When the dispute resolution workflow included arbitration chargebacks, a response to the second presentment shifted financial responsibility to the merchant’s bank. And, if the case needed arbitration, the merchant’s bank was the one to reach out to Mastercard.

With pre-arbitration, both those responsibilities switch from the merchant’s bank to the cardholder’s.

Here’s how the workflow will progress under Mastercard’s new rules:

First Presentment
The order is processed and the merchant submits transaction data to the cardholder’s bank. The bank charges the cardholder’s account.

Chargeback

The cardholder’s bank disputes the transaction. Funds are withdrawn from the merchant’s bank account.

Second Presentment

The merchant challenges the chargeback by providing evidence that validates the original purchase or disproves the chargeback.

Pre-Arbitration Case Filing

The chargeback process has ended, yet the cardholder’s bank doesn’t want to accept liability because the bank has obtained new information or finds the second presentment invalid.

Pre-Arbitration Response

The merchant’s bank reviews the pre-arbitration case and either accepts liability or denies liability by rebutting the case.

Arbitration Case Filing

If the merchant’s bank rebuts the pre-arbitration case filing, the cardholder’s bank can ask Mastercard to arbitrate.

The dispute resolution workflow technically consists of two different processes: the chargeback process (the chargeback and second presentment) and arbitration (pre-arbitration and arbitration). Each process has its own rules and regulations, but they work in tandem to solve the transaction dispute.

QUESTION #4

Is it possible to respond to pre-arbitration?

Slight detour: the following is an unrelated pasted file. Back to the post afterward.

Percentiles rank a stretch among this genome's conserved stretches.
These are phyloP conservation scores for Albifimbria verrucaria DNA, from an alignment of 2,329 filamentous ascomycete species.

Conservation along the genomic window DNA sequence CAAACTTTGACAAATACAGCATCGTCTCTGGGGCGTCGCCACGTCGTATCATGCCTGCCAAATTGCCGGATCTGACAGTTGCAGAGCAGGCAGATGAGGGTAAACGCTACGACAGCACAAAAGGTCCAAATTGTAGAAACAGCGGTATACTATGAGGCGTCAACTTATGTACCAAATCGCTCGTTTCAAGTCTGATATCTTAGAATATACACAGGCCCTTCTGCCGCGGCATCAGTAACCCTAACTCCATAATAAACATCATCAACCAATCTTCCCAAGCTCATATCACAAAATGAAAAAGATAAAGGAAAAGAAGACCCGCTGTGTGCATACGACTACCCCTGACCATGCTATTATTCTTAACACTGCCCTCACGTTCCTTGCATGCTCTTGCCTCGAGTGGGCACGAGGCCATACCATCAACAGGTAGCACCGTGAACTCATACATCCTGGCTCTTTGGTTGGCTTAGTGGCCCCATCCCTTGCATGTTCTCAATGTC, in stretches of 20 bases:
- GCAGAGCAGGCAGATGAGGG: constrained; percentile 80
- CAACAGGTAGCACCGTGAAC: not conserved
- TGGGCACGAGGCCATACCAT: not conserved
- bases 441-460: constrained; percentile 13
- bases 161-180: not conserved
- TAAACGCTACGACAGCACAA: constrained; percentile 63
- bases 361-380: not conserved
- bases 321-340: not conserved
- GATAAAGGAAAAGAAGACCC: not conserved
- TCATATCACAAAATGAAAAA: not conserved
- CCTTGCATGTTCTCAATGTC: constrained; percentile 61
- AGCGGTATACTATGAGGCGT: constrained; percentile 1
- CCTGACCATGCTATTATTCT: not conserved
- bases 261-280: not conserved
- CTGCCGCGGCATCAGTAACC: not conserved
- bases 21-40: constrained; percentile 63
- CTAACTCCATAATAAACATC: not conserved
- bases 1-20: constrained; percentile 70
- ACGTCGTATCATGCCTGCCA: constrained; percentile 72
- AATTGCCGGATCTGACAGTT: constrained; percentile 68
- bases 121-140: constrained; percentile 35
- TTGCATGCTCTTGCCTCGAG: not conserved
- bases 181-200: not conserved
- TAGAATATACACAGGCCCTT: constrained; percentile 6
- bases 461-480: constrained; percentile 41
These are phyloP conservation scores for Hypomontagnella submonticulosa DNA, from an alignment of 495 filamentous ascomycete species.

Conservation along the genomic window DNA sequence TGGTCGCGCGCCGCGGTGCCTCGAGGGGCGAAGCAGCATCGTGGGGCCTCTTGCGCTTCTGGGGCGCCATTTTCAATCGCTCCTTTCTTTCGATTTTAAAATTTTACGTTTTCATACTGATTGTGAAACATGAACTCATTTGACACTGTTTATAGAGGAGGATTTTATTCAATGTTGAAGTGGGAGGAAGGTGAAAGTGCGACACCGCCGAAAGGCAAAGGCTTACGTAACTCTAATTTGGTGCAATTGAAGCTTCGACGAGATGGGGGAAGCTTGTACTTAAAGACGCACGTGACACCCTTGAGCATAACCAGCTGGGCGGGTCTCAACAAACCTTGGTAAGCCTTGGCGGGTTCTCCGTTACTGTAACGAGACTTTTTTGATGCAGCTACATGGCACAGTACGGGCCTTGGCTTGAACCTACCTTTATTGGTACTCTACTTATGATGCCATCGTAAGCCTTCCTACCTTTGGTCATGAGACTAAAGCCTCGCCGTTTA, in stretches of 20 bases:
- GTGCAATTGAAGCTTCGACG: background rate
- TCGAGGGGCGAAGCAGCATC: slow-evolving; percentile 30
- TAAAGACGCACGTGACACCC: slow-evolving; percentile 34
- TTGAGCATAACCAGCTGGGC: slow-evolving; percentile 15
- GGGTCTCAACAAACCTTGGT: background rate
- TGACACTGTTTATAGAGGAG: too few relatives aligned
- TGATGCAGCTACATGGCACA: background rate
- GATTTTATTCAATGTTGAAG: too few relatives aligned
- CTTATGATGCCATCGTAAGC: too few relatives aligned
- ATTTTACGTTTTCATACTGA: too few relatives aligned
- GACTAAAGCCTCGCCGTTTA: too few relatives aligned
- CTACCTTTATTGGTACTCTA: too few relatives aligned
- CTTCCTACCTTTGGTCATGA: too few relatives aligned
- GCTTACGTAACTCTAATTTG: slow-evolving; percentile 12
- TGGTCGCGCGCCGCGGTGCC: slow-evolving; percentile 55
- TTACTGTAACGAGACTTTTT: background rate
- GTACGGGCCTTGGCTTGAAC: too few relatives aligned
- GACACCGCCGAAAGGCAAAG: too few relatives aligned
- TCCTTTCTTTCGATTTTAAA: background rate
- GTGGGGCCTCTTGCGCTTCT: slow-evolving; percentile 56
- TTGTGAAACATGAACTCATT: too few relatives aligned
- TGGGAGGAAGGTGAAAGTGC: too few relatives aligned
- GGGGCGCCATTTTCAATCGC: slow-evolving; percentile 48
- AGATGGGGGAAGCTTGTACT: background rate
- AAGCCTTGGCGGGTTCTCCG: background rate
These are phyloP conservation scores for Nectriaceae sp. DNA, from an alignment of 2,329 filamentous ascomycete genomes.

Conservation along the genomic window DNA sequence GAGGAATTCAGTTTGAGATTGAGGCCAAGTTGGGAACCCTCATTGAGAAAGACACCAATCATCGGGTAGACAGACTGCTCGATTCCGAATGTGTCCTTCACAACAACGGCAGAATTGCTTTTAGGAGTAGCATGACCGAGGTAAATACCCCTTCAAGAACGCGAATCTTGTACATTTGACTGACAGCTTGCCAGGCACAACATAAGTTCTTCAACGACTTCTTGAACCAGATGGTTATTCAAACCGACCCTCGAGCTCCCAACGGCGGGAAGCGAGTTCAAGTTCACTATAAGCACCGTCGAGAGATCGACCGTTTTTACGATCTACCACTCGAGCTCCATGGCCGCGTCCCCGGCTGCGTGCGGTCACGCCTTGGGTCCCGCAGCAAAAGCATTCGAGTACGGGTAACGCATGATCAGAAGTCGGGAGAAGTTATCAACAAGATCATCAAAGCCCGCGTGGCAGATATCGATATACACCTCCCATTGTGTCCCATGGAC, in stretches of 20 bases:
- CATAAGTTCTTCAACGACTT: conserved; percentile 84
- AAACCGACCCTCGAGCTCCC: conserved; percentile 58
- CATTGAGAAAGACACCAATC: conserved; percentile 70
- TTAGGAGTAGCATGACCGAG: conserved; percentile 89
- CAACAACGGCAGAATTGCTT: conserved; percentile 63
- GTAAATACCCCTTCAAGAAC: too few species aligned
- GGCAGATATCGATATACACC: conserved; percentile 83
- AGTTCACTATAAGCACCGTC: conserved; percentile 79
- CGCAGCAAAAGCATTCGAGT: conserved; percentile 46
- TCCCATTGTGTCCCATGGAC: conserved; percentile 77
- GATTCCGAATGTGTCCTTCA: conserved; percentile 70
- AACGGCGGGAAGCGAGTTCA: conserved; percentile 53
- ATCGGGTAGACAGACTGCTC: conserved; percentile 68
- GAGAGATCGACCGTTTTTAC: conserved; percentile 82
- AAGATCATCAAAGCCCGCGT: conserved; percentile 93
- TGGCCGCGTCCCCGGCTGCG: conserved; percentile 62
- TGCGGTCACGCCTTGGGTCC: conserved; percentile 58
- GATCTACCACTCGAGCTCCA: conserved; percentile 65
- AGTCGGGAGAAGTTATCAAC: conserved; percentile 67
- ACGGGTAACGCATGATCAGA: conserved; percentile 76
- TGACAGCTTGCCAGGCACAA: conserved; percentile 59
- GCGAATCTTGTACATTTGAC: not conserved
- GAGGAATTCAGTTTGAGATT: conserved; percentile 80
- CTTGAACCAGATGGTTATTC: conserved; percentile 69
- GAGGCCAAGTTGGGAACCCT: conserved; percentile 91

After the issuer serves up a pre-arbitration case, there are two potential response:

  • Accept liability: Liability is accepted, and the case is closed.
  • Deny liability and rebut the case: In certain situations, additional information may be provided to rebut the case. This would more than likely advance the case to arbitration.
QUESTION #5

When do these rules go into effect?

The Mastercard Dispute Resolution Initiative includes several rule changes implemented in six-month intervals over a two-year period.

This particular update—removing the arbitration chargeback cycle and introducing pre-arbitration—is scheduled to take effect in April 2020.

While there is still quite a bit of time until these rules go live, it is important to make an effort to understand them now. The Mastercard Dispute Resolution Initiative has several different pieces. You need to recognize how they each impact the other if you want to be fully compliant and maintain the greatest profitability during the transition.

Have More Questions About Mastercard’s
Pre-Arbitration Process?

We believe the challenge of running a business should be delivering great products or services, not managing payment risk. That’s why Midigator aims to remove the complexity of payment disputes: so businesses can get back to business.

If you have questions about the new Mastercard pre-arbitration process—or anything else chargeback related—don’t hesitate to contact our team of payment experts.